The camera is not ideal, but still stands a platform above its predecessor’s Lakitu option, and the generally challenging level design ebbs and flows in all the right ways. For example, the notorious F.L.U.D.D. accompanies Mario on his graffiti clean-up journey and serves a number of purposes. F.L.U.D.D. expands on Mario’s move set with the hover nozzle, making for controls that utilize the GameCube controller’s particular design.

Controlling Mario with the water pack feels natural, as the device is more of an extension of the plumber’s classic moves than a redefinition. To account for players becoming too reliant on this new crutch, some segments of the game strip the talking jetpack away. These sections provide genuine tension, as even a slight miscalculation can lead to death.

Super Mario Sunshine is at its best when taking advantage of challenges and newly introduced mechanics , but the negatives are impossible to ignore.

Two words: blue coins. Though not necessary for completing the game, blue coins contradict gameplay that normally encourages freedom of movement. Upon collecting each of the 240 blue buggers, players will be halted by a pop-up menu asking if they would like to save their progress. Some areas are littered with blue coins, leading to laughable moments of constant stop-and-go.

Sadly, some of these oversights can likely be chalked up to a rushed development. Many aspects of the game are pretty polished and it shows, even if the more glaring problems like unskippable cutscenes or some missions that feel like nothing more than fluff also manage to occasionally stick out.

Super Mario Sunshine gameplay screenshot 3

What the game passes on as a story is as comedic. In short, Mario is heading to vacation away from the Mushroom Kingdom to the beautiful Isle Delfino. To his surprise upon arrival, the city has fallen under darkness thanks to a Mario clone who has covered every sidewalk and landmark in “icky, paint-like goop.”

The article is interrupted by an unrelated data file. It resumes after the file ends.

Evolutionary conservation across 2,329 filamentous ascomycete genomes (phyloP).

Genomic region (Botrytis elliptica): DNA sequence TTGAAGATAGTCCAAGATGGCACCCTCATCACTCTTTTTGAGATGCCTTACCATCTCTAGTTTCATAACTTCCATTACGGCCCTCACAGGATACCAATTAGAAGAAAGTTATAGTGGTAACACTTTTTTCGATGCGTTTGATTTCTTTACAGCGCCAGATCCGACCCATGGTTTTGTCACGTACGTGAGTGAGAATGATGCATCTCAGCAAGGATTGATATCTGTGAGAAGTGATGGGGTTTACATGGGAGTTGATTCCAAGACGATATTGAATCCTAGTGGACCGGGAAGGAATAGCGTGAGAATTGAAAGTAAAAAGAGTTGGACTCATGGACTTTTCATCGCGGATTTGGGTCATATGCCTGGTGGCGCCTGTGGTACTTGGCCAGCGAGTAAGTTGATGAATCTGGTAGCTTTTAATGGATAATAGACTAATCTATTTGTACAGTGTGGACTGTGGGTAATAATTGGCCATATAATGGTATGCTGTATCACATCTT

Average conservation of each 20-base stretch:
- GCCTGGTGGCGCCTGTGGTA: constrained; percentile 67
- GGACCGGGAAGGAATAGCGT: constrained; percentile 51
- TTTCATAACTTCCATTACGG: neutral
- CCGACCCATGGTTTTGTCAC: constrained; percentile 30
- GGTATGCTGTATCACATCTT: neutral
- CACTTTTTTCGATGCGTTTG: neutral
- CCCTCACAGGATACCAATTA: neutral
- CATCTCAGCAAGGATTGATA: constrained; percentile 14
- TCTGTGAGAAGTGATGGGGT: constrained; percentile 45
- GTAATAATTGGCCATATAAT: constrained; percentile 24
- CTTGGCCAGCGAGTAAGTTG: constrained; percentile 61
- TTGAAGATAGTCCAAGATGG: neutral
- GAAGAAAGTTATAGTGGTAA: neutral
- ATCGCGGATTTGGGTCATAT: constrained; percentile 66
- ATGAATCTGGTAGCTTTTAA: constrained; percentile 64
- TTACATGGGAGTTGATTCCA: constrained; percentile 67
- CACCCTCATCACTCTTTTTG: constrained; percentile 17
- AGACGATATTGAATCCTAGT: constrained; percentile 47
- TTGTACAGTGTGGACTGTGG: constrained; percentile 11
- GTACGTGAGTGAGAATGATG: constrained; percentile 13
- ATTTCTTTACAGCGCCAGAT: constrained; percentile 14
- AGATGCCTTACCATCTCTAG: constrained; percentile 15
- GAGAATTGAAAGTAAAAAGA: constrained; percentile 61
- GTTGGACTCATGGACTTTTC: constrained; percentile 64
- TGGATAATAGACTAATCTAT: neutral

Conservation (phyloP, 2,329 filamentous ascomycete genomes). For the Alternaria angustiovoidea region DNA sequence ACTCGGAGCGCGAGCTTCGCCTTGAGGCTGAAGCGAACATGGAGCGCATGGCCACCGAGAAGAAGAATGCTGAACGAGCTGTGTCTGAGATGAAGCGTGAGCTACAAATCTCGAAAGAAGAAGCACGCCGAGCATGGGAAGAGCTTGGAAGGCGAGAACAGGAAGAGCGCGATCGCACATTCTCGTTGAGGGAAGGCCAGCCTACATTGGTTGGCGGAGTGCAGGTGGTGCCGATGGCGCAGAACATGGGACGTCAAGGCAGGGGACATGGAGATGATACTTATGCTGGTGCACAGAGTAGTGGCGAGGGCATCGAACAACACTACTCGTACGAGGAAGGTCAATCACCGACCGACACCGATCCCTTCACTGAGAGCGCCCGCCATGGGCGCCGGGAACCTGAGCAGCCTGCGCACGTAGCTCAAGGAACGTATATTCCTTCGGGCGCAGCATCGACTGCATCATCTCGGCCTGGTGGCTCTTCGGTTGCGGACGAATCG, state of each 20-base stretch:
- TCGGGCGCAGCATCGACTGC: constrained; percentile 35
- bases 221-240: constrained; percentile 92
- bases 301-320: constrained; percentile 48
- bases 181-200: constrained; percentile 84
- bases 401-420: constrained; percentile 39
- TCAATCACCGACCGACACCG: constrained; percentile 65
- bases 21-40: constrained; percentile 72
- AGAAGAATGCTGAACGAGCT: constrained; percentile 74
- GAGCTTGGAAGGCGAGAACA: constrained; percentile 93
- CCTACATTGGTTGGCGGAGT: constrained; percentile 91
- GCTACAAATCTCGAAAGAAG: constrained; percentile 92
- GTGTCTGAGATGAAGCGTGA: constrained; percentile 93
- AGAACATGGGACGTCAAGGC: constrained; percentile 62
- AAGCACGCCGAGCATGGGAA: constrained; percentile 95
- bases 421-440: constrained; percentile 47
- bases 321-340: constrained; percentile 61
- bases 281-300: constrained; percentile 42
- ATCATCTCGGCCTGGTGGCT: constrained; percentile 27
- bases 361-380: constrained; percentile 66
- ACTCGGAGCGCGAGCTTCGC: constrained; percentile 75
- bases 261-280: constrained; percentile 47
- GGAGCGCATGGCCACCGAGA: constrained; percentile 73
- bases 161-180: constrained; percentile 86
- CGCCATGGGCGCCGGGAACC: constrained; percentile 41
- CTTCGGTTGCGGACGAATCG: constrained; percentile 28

Hilariously, Mario is tried for the crimes of the doppelganger, which leads to a full-on, five-minute court scene that involves Mario behind bars, unskippable dialogue, and Princess Peach shouting “objection.” As part of his community service sentencing, Mario must clean up all the graffiti and collect all of the town missing Shine Sprites. You cannot make this stuff up, really.

Despite the cutscene’s absurdity, these qualities set Super Mario Sunshine apart not only from the rest of the Mario games, but other games in general. The cutscene should certainly have the option to skip it, at least upon repeat visits, but that does not stop the wholly original tone this game opens up with. Not a single thing in Super Mario Sunshine is ripped from any other title before it. Any relics of the past are derived from its own franchise, and even then the improvements make Super Mario Sunshine unrecognizable.

Super Mario Sunshine